Think about it: Drivers could get a launch on their careers. Mechanics could be employed. Attendees could have a new entertainment venue in East Oakland. Vendors could make money. And Oakland could maximize on a subculture that has been present here for years.
There has been conversation about legalizing sideshows in the past. A New York Times article from 2009 notes that former mayor Ron Dellums and councilmember Desley Brooks were both interested in the potential of finding a safe legal venue for sideshows. “At the time, there was no political will,” Brooks told me during a phone call last week. She said she was interested in taking the controllable aspects, “turning a car in circles, and a boy meeting girl while showing off his nice car,” and putting that into a safe venue, but when people at the city level heard the word “legal sideshow” they misinterpreted her intentions and wouldn't support the idea.
Brooks is still pessimistic about police being able to quell the cat-and-mouse chase that often happens as a result of sideshows. “They think law enforcement is going to stop this, and it hasn’t happened yet,” said Brooks. “We’ve spent millions of dollars, literally millions of dollars on this!”
She then mentioned San Diego’s Race Legal initiative as an example of taking illegal car culture and putting it into a safe entertainment venue. She then followed by saying the sideshows as of late are a far reach from those of ’09 and before.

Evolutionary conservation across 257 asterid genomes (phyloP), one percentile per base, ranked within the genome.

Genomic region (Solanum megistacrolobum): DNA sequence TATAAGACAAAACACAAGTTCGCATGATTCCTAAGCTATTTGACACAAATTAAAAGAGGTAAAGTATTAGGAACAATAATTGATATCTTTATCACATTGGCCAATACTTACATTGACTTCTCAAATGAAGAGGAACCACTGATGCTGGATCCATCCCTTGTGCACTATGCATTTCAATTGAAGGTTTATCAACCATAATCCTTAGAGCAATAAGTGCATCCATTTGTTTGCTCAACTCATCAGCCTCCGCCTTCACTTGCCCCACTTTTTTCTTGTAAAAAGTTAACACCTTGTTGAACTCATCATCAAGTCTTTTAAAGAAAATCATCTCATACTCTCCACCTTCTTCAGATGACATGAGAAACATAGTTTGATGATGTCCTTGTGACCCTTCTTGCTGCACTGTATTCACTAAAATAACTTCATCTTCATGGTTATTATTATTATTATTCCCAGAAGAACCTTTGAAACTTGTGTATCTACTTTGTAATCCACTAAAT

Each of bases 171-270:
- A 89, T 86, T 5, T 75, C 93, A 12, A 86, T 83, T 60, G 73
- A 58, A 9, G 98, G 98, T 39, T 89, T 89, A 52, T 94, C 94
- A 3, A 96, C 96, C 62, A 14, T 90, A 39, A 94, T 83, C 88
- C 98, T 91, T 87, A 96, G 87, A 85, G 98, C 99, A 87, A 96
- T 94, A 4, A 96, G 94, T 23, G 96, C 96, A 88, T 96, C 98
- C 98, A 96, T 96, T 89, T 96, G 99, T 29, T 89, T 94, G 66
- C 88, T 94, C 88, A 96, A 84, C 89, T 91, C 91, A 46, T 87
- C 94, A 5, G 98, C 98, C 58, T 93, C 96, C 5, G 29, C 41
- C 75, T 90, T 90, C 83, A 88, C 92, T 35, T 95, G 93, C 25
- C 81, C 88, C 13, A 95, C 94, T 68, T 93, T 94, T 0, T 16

Richie Rich, a rapper who had a hit song in 1990 called “The Side Show,” also told me that the sideshow has changed since his era. “It used to be a party,” said Rich. “We used to come out clean, on trues and vogues, candy paint, and there’d be hella (women), and some people would swing they shit, and others would just roll through looking clean.” He acknowledges that today’s drivers do things he hadn’t seen before—like wide donuts that nearly clip the curb—but he’s also amazed at how violent the attendees of sideshows have become.
When asked about legalizing Sideshows, Rich says he’s not buying it, “It’d be a liability issue. For someone to fully enjoy the sideshow, there has to be an illegal side to it.” Rich continued to tell me, “You’ve got to be a little drunk to enjoy driving like that.” He ended by saying that he imagines legalizing sideshows would water down the entertainment value. “It’s like when they gave Bernie Mac a TV show. It was still funny, because it was Bernie Mac, but it wasn’t the cussing and stuff we were used to from Bernie.”
Maybe Rich is right. Maybe legalizing sideshows in a permitted venue would dilute the entertainment value. Maybe the cost of the liability is a bigger bill than what law enforcement is currently investing. Maybe it wouldn’t work. There’s a lot of maybes.
But two things are for sure:
1. Something has to be done about sideshows in Oakland, and I believe that it would behoove the powers that be to see it as an opportunity and not a problem.
2. I did appreciate Bernie Mac’s explicit standup act more than his broadcast show, but I’d take a water-downed version over not having him at all.
Pendarvis Harshaw is the author of 'OG Told Me,' a memoir about growing up in Oakland, and a weekly columnist for KQED Arts. Find him on Twitter here.